Background and Purpose To identify the significant prognostic factors, upon admission, and construct a set of criteria to predict short-term functional outcome of patients with intracerebral hemorrhage (ICH). Methods The records as well as the radiological findings, of 184 consecutive cases of spontaneous supratentorial intracerebral hemorrhage, that were treated medically, were reviewed. The hemorrhage was graded according to size, mass effect and intraventricular extension. Outcome upon discharge was scored using the modified Rankin Scale. A score of four or more was considered a poor outcome. Multi-variate analysis was used to identify the factors associated with a poor outcome. Results Six significant and independent prognostic variables were identified: decreased level of consciousness, severe hemiparesis, age older than sixty, large hematoma size, midline shift and intraventricular extension on CT. These variables were scored systematically to produce the ICH criteria. The sum of these criteria yields a figure between zero and six termed ICH score. Patient grouping according to ICH score identified four distinctive, prognostic groups: I - score of zero to one, II - score of two, III- score of three and IV score of four to six in which 82%, 53.7%, 23.3% and 0% achieved a good outcome respectively (P < 0.05 for all groups). Conclusions The present study identified six independent admission criteria predicting the short-term functional outcome of ICH patients. Their sum may serve to predict the short-term functional outcome upon admission of medically-treated patients with spontaneous supratentorial intracerebral hemorrhage.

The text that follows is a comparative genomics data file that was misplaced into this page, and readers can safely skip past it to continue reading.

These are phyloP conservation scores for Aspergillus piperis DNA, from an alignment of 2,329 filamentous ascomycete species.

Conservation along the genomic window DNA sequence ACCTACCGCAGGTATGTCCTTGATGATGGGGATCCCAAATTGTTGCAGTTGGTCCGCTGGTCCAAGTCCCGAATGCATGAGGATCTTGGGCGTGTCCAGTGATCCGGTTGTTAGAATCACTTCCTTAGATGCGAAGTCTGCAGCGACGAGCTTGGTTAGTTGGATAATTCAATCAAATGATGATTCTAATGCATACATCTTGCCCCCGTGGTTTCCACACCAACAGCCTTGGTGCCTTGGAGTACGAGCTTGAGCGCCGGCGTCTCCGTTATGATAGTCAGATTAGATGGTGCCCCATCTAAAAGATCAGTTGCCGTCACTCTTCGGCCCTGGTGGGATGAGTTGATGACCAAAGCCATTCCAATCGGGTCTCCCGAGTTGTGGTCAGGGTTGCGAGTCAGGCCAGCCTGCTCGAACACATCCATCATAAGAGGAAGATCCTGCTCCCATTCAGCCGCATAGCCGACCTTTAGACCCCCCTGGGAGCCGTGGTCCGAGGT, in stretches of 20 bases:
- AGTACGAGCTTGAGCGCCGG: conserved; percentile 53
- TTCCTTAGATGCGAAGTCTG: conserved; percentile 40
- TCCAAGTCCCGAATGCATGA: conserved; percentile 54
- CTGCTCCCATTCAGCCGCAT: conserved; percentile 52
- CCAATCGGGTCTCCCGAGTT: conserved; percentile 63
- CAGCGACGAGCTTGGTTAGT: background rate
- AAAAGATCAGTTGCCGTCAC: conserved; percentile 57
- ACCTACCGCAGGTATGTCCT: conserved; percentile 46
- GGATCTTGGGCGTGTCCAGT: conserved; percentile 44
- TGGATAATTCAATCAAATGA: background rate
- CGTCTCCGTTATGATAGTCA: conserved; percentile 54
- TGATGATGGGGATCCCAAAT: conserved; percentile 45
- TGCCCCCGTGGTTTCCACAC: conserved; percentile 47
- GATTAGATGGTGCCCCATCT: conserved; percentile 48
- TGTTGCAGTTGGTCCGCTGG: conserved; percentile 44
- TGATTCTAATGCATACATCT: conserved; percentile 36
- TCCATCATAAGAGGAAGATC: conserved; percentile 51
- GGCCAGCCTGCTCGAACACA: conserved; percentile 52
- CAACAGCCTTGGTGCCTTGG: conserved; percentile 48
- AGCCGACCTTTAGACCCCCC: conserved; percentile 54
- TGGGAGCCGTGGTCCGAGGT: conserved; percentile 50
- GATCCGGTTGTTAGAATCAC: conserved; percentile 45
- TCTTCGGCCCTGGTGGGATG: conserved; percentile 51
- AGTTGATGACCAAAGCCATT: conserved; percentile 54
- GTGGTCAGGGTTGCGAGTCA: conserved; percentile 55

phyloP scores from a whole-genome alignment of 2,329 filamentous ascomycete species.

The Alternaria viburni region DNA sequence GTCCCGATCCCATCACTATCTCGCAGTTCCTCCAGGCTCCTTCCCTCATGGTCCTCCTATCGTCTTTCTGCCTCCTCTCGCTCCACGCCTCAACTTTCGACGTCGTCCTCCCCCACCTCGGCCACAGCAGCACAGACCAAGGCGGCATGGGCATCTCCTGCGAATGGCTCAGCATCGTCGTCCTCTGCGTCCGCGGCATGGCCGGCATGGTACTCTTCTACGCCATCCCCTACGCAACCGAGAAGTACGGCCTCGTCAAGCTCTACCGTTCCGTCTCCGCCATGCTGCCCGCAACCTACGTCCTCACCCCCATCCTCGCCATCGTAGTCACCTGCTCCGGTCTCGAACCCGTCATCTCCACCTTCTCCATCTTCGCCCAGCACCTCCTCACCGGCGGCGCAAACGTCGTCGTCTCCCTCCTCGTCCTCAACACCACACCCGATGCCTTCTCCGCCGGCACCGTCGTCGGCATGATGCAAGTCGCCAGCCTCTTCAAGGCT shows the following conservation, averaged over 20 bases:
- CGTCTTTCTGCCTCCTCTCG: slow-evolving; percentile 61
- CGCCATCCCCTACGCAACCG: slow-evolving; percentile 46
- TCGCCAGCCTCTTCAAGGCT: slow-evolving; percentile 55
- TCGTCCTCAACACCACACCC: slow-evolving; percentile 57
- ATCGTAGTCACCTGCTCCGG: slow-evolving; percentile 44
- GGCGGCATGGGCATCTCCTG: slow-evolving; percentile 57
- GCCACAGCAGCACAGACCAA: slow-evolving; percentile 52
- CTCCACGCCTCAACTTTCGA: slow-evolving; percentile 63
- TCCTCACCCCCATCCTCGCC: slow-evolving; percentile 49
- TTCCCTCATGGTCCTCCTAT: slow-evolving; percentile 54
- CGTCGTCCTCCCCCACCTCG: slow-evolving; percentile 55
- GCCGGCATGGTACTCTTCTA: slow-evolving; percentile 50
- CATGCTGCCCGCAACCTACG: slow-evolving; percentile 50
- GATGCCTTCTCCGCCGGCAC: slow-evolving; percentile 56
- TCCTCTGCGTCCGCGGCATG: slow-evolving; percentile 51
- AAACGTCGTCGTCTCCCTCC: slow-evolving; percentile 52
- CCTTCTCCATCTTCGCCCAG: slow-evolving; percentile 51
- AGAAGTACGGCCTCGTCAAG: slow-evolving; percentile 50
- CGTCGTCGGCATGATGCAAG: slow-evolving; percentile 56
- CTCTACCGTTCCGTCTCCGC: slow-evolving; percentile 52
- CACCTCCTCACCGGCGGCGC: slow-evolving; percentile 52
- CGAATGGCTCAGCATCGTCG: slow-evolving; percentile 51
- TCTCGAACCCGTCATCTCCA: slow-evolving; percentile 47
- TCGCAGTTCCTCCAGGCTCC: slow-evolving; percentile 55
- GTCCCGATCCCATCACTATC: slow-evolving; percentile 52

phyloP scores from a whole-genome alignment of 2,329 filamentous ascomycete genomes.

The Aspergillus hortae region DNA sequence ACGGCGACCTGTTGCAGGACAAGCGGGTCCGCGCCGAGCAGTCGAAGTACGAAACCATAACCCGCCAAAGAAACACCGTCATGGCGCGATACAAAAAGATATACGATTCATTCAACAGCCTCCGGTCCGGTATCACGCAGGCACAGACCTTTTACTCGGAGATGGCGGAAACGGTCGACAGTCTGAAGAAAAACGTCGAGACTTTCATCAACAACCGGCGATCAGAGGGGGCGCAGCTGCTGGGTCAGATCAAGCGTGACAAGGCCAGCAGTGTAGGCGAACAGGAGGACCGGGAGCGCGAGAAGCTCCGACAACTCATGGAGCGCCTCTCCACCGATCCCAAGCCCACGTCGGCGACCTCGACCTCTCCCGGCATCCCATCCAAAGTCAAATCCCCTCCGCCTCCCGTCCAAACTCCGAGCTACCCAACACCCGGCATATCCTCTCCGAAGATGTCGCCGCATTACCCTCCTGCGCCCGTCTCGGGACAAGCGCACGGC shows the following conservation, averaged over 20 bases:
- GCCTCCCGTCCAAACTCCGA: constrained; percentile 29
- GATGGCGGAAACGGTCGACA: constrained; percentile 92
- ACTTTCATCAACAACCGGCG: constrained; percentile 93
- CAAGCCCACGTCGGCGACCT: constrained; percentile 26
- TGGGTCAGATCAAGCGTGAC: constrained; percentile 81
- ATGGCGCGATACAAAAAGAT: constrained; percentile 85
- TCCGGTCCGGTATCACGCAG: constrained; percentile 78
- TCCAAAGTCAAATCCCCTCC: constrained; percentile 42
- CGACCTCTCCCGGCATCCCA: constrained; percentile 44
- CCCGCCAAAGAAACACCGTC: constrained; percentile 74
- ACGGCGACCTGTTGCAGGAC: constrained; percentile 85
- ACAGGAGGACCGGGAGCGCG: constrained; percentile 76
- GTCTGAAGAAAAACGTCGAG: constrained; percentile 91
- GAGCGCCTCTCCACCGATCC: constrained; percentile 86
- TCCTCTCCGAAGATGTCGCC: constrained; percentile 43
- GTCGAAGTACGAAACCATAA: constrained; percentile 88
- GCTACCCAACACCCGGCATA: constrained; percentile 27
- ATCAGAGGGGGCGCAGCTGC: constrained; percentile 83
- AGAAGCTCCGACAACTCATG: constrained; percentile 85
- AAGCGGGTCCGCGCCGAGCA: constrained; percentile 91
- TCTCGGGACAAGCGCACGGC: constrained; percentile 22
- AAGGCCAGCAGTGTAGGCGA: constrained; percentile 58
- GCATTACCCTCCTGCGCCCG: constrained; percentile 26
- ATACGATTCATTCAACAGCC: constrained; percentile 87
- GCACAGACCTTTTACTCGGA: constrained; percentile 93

- Cerebral hemorrhage
- Recovery of function